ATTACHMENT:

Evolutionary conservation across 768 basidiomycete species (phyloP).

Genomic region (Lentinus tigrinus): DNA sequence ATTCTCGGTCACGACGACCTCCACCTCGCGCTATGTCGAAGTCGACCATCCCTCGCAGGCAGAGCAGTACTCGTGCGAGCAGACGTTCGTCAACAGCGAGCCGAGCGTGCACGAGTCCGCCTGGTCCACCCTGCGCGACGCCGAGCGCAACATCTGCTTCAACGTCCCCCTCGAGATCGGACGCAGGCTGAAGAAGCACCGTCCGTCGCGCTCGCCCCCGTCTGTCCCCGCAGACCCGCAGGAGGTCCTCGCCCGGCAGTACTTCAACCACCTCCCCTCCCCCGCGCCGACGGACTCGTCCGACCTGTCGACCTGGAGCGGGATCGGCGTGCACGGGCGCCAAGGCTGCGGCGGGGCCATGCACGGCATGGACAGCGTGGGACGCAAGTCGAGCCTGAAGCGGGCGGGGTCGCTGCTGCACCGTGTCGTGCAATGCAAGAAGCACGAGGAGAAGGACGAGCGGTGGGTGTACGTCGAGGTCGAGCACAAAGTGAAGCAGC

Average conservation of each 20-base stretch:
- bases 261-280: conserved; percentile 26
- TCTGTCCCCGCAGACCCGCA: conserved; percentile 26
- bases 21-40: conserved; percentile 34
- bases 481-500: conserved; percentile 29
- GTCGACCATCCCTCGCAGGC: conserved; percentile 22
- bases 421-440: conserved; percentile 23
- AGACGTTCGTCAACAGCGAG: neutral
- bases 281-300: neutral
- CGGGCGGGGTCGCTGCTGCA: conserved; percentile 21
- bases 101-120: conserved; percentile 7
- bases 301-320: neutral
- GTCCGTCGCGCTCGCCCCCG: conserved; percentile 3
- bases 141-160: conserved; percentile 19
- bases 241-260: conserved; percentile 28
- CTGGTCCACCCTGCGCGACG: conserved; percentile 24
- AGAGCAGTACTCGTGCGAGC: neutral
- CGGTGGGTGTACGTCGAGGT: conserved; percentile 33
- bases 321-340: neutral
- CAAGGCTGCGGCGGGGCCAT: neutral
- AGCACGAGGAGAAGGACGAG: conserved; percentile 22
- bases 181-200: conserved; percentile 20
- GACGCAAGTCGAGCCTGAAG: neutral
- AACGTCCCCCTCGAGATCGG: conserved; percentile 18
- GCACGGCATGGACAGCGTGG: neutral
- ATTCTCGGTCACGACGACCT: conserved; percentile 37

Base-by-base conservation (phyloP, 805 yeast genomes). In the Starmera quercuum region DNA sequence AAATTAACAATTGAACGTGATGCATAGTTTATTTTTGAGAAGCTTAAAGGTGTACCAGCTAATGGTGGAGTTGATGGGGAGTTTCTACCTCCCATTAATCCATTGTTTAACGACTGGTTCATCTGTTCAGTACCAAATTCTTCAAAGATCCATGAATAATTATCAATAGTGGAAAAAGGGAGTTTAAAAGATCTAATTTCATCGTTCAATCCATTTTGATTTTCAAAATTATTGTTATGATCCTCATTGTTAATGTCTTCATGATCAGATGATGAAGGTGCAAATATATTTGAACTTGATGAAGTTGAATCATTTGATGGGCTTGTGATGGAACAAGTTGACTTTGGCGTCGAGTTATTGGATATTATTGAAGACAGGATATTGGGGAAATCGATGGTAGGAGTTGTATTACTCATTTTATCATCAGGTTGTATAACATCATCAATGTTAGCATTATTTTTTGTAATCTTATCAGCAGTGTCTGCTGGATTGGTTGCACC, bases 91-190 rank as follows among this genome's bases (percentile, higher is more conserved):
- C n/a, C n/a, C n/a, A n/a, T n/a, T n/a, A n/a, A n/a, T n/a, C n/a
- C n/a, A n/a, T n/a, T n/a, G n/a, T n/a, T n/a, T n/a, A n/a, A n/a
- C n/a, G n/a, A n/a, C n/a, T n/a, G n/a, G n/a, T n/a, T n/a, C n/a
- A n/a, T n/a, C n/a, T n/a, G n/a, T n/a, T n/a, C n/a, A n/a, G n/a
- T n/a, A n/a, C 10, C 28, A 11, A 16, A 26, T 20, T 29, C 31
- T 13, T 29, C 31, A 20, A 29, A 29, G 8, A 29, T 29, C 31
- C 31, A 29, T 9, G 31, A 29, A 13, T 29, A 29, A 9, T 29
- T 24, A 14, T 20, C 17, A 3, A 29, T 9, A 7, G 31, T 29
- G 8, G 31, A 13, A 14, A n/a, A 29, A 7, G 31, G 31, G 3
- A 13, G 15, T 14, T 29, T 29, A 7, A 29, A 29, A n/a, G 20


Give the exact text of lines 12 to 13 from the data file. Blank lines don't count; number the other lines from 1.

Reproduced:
- CGGGCGGGGTCGCTGCTGCA: conserved; percentile 21
- bases 101-120: conserved; percentile 7